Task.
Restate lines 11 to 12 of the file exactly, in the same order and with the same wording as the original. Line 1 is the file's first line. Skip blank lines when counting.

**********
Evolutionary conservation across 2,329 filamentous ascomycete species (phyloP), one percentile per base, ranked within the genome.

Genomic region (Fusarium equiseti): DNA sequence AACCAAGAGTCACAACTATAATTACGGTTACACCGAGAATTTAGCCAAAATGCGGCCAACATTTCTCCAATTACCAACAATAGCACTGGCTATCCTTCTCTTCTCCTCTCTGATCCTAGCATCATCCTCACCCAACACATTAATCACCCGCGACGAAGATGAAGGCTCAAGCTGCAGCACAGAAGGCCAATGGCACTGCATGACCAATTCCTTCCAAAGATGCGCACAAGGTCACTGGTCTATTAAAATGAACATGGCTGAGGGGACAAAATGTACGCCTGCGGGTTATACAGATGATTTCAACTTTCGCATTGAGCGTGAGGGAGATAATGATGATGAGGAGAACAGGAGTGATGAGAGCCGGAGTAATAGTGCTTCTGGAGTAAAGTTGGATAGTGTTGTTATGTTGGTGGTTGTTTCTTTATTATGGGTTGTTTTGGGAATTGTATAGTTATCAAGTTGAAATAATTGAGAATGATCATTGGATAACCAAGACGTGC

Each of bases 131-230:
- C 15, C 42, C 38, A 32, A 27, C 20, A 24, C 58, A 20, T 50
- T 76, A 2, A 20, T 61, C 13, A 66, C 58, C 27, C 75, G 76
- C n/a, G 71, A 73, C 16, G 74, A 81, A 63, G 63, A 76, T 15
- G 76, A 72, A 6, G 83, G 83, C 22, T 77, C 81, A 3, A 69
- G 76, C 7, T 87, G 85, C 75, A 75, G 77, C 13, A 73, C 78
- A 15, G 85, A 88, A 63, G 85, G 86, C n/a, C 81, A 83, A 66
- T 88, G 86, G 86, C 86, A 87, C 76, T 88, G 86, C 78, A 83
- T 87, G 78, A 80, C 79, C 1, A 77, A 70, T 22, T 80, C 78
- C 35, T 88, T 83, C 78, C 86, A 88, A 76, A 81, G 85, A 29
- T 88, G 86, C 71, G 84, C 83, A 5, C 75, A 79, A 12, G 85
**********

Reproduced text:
- T 87, G 78, A 80, C 79, C 1, A 77, A 70, T 22, T 80, C 78
- C 35, T 88, T 83, C 78, C 86, A 88, A 76, A 81, G 85, A 29